Several years ago, in Chicago for a culinary history conference, (on foods of the Great Depression, no less. Cheery!) damp and chilly though it was, my mother, 85 at the time, and I walked out one foggy twilit evening for a sandwich at Xoco, one of Rick Bayless’ outposts, the one we felt most at ease affording.
I’ve learned, from travels past with my mom, that she wants to go anywhere and do anything. Eagerly. The slice does not fall far from the loaf.
To illustrate my point, a few years previous we were in Stockholm together in June – midsommer in fact, for another culinary history conference (topic: feasts and famine, including starvation in Sweden when people resorted to eating shoes. Cheery!), wearing, even at high noon, every item of clothing we had packed, layer upon layer, against the wet and cold. Yes, high noon. (Not too much further north, Lapland, our chief destination, there was still snow on the ground.) Anyway, to make my point, there we were one evening, snuggled in our cozy Stockholm room, my mother in pajamas, comfortably reading, ostensibly settled in for the night. “I’m going down to the bar,” said I. “I’ll join you!” returned my mother, hopping up and grabbing a pair of slacks.
She’s a fantastic traveler, always game, never complains, even when walking a long distance in Delhi with a heel missing from one shoe.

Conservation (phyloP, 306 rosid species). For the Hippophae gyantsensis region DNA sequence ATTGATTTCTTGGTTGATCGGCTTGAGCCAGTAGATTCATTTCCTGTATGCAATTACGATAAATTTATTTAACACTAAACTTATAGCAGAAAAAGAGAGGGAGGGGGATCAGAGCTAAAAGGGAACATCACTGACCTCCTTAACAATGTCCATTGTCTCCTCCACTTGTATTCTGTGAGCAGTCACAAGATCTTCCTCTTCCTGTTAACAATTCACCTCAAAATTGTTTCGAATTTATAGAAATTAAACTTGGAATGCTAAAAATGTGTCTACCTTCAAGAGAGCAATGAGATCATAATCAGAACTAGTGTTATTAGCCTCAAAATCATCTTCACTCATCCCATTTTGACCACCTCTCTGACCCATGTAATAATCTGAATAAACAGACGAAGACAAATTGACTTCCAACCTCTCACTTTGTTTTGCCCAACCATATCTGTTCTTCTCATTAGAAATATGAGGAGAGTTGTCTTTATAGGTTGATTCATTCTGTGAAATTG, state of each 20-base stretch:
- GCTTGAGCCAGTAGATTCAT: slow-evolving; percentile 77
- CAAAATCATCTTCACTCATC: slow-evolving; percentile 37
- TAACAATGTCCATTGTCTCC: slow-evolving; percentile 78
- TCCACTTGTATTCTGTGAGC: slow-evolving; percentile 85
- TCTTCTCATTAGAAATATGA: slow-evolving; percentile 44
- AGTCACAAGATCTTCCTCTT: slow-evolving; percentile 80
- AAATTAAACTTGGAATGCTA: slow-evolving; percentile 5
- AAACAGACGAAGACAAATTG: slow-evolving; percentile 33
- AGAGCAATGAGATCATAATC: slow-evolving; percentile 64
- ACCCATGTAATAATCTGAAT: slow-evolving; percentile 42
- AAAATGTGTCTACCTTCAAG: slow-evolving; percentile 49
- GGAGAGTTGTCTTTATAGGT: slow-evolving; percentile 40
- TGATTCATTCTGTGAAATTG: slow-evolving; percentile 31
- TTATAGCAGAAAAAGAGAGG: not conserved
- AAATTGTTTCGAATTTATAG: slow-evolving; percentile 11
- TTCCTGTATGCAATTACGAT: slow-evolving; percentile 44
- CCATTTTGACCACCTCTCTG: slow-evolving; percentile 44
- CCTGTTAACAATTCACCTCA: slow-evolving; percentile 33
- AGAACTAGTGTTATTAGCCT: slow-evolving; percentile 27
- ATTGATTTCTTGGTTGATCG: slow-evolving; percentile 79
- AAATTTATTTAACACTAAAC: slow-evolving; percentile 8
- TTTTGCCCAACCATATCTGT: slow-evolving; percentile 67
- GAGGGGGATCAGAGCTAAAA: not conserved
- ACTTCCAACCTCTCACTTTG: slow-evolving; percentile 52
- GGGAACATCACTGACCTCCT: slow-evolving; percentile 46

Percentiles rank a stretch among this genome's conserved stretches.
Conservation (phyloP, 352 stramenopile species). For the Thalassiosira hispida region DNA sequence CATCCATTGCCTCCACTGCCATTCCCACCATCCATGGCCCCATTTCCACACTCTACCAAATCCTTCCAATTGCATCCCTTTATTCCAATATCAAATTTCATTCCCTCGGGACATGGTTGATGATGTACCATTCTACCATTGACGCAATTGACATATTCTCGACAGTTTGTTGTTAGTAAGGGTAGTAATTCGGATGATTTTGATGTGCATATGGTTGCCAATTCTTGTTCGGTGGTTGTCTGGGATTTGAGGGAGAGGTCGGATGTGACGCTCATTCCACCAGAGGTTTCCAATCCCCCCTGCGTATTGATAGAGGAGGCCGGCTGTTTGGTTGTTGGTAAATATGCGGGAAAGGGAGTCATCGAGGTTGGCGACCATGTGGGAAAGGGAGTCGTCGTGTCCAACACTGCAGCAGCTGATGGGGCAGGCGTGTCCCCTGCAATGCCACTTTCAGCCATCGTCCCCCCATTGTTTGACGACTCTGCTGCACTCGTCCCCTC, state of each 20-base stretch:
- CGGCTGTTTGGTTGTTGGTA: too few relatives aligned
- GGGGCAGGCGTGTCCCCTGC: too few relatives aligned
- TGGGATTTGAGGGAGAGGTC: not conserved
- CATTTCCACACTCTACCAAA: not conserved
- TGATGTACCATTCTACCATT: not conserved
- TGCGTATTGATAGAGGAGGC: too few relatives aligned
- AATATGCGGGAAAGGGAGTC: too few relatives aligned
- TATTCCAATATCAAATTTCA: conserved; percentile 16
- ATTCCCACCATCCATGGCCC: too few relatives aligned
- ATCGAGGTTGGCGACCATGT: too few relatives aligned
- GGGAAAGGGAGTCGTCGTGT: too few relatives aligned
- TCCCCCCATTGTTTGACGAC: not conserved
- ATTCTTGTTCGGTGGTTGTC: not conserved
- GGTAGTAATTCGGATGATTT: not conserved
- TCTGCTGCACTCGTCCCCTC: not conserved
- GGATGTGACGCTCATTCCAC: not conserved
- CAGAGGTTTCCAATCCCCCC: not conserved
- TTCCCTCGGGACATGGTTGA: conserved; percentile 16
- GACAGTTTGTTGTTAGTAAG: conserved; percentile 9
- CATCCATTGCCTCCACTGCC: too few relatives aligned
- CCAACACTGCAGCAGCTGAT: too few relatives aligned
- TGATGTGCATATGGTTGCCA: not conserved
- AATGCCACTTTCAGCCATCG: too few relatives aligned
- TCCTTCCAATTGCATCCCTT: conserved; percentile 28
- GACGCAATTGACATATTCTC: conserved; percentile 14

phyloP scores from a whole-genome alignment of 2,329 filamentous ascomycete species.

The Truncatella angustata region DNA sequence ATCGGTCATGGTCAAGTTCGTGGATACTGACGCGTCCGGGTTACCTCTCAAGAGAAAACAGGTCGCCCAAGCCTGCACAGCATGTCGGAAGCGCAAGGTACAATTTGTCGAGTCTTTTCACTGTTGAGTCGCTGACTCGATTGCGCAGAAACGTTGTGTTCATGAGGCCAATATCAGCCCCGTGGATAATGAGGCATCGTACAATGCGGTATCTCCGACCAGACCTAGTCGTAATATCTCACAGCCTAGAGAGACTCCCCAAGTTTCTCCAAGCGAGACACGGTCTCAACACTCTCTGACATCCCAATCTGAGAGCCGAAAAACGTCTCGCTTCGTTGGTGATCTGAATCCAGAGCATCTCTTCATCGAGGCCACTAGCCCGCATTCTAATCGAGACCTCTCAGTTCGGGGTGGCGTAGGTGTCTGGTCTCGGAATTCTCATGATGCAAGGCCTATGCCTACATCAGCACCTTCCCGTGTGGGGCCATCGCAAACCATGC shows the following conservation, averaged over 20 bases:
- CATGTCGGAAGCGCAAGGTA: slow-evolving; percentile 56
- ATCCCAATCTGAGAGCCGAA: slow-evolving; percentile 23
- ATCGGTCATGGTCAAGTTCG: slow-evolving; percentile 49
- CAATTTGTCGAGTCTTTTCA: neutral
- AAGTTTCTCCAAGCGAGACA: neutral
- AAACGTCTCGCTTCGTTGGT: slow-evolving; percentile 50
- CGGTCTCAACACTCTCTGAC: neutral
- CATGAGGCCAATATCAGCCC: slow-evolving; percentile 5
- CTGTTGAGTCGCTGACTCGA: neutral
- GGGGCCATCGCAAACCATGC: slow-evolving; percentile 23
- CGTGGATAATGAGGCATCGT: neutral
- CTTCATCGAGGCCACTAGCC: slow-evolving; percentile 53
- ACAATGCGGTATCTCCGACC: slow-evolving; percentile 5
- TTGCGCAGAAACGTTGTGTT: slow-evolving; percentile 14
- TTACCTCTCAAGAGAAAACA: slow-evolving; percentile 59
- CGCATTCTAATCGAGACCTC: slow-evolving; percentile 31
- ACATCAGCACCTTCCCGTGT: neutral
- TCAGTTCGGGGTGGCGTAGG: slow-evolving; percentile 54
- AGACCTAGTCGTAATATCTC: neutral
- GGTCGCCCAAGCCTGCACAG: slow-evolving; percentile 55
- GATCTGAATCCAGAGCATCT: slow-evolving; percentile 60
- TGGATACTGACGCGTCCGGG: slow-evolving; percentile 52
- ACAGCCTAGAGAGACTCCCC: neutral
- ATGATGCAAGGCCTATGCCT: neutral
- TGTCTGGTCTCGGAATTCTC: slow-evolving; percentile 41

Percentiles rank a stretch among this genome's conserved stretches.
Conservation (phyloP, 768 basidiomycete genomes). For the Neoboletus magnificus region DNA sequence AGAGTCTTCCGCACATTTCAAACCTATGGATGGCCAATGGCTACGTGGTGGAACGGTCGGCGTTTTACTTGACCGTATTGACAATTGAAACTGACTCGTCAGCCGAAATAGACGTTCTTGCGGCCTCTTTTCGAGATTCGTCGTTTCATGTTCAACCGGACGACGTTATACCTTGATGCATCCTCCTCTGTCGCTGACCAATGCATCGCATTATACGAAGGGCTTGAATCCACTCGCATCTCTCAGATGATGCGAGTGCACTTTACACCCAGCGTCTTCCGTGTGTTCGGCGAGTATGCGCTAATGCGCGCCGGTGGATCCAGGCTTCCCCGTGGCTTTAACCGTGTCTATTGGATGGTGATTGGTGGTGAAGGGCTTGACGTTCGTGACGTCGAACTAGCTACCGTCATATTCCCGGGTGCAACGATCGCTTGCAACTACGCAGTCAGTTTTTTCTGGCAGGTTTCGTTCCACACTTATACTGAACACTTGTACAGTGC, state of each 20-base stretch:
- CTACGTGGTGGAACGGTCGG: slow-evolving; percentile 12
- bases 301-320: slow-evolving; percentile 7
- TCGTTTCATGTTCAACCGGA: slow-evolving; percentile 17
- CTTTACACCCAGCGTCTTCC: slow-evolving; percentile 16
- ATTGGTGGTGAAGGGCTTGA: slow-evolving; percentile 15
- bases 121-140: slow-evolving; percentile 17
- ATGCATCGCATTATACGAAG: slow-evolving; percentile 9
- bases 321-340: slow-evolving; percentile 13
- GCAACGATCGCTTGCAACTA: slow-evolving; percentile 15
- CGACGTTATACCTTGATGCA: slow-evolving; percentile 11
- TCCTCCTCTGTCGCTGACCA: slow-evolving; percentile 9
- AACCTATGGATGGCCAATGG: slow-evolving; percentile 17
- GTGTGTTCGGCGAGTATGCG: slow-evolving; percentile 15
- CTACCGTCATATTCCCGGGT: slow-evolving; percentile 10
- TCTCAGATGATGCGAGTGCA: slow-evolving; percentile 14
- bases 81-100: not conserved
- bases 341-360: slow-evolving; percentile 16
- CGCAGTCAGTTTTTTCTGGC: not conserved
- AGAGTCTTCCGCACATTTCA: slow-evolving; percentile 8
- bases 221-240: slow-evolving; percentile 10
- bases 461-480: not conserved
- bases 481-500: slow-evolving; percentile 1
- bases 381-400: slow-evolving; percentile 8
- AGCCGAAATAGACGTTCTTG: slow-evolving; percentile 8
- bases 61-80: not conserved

We stayed along the river, near Marina City, one of Chicago’s fine architectural jewels. My mother had been in it when it was new, not too long after 1964. Fancy!
This is my picture of the sensational torta we shared. Atrocious picture, simply proof that we were there. I should be embarrassed to post it. I’m not.
And the photo I grabbed from Xoco’s website so that you might be enticed to go. Tortas are, to my knowledge, one of the lesser known sandwiches outside of their place of origin. Nice sometimes to eat something with which you have not been beaten over the head first by television.
Chicago, rich in treasures, is truly beautiful in all weather. Rick Bayless is one of the city’s gems. Thank you, Mr. Bayless, for creating spots a person can pop into any old time, on any old dreary evening and get something genuinely good to eat.